The outbreak on the Crown Princess pales compared to the 700 person outbreak on RCCL’s Explorer of the Seas last January in which more than 20% of the passengers were stricken.
Thanks to Irwin Bryan for passing the news along.
Twenty years ago, a small group of enthusiasts conceived a plan to build a replica of the French frigate, l’Hermione, the ship which carried the Marquis de Lafayette, to America in 1780 with the news of French support for the American revolution. The new l’Hermoine has now successfully completed two months of sea trials and in April 2015 will sail across the Atlantic and visit 12 ports on the US East Coast and Canada.
On Saturday, I was fortunate to attend a presentation by Miles Young, President of Friends of Hermione-Lafayette in America (FOH-LA) and Chairman and CEO of Ogilvy & Mather. He described the planned voyage, as well as the education & outreach programs being developed to support the arrival of the ship. The programs are intended to highlight the too often overlooked French contribution to the American Revolution.
Let’s hope this sort of stupidity doesn’t become popular. Recently, 26-year old Australian, Harrison Williams, thought that it would be a good idea to jump onto the back of a dead and decomposing humpback whale, drifting in the ocean off Australia’s west coast, as tiger and great white sharks were feeding on the carcass. Reportedly Williams’ mom has opined that her son is an idiot. It is hard to disagree with mom.
Australian man rides dead whale
Great news about the schooner Nathaniel Bowditch. In February, we posted about the foreclosure and auction of the 82 foot long schooner. There were no bids at the auction in Camden, ME, which ended after 27 seconds. The future of the 1922 built wooden schooner, which for years had carried passengers around Penobscott Bay as part of the Maine Windjammer Association, was very much in doubt.
In August, Noah and Jane Barnes acquired Nathaniel Bowditch in a transaction that the Penobscott Bay Pilot describes as with “an unnamed owner and for an undisclosed price.” The Barnes’s have been owners and operators of the schooner Stephen Taber out of Rockland since Noah’s parents retired in 2003. The Barnes are currently restoring the Nathaniel Bowditch at the Lyman Morse Boatbuilders on the Thomaston waterfront and hope to have the schooner back sailing by mid-summer 2015. There is a lot of work to be done however. As described by the Penobscott Bay Pilot:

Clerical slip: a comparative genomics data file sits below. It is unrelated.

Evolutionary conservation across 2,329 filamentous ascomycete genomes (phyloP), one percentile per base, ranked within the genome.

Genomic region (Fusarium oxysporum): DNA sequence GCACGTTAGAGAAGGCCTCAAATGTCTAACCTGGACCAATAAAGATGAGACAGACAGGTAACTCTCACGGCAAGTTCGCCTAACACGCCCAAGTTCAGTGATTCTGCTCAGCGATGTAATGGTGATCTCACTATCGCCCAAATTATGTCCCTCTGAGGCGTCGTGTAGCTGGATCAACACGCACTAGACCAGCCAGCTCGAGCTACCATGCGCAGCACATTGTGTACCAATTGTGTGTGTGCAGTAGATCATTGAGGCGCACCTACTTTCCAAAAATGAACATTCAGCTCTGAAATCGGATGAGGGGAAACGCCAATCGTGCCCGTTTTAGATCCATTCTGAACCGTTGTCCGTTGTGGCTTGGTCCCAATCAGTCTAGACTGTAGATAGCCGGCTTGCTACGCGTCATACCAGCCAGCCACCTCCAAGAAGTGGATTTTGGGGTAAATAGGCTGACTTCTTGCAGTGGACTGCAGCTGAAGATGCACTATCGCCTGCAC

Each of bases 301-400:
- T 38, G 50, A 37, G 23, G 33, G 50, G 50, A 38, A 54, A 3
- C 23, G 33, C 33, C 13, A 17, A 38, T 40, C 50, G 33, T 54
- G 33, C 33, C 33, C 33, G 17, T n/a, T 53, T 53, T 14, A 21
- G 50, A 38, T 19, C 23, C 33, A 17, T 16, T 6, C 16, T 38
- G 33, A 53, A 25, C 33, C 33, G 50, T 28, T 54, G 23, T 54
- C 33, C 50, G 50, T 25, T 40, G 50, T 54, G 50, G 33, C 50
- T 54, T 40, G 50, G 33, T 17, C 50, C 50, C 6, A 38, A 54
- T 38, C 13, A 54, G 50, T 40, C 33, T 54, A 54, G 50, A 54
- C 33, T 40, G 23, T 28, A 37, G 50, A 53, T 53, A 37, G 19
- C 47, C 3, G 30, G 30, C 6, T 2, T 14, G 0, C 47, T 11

Back in the 70s, the advent of oceangoing ships with wheeled cargo introduced the shipping community to the Ro-Ro (roll-on/roll-off.) Since then acronyms with an “o” sound have gained in popularity. General cargo and container ships became Lo-Los (lift-on/lift-off). Combination bulk carriers became OBOs (ore-bulk-oilers) or just OOs (ore/oilers) and so on. Today we will look at the world’s largest Wo-Wos, which is to say Walk-on/ Walk-off ships, in which the paying cargo is ambulatory. The ships are the cruise ship Oasis of the Seas and the livestock carrier, Ocean Shearer.
Yesterday, Horizon Line, a US Flag Jones Act container ship operator, announced that it was ending operations. It had sold its Alaskan service to Matson, its Hawaiian operations to Pasha Group, and would be shutting down its operations to Puerto Rico. This was not a great surprise as the company has been under financial strain for some time. Its ships average 37 years old. The firm has considerable debt, and operating revenues never quite recovered from the recession.
In a larger sense, Horizon Line’s demise marks the end of an era. Continue reading
Soldiers’ council of the Prinzregent Luitpold.
In the US, today is Veteran’s Day, when we honor those who have served in the military. It coincides with Armistice Day, the anniversary of the signing of the armistice which ended World War I, on the 11th hour of the 11th day, of the 11th month of 1918, when the guns finally fell silent after four years of bloody war. Today is a good time to recall the mutiny of the German High Seas Fleet, which played a significant role in finally ending the war. The mutinies at Wilhelmshaven on October 29th and at Kiel on November 3, triggered the German revolution and swept aside the monarchy within a few days. The naval mutinies led directly to the end of the German Empire and to the establishment of the Weimar Republic.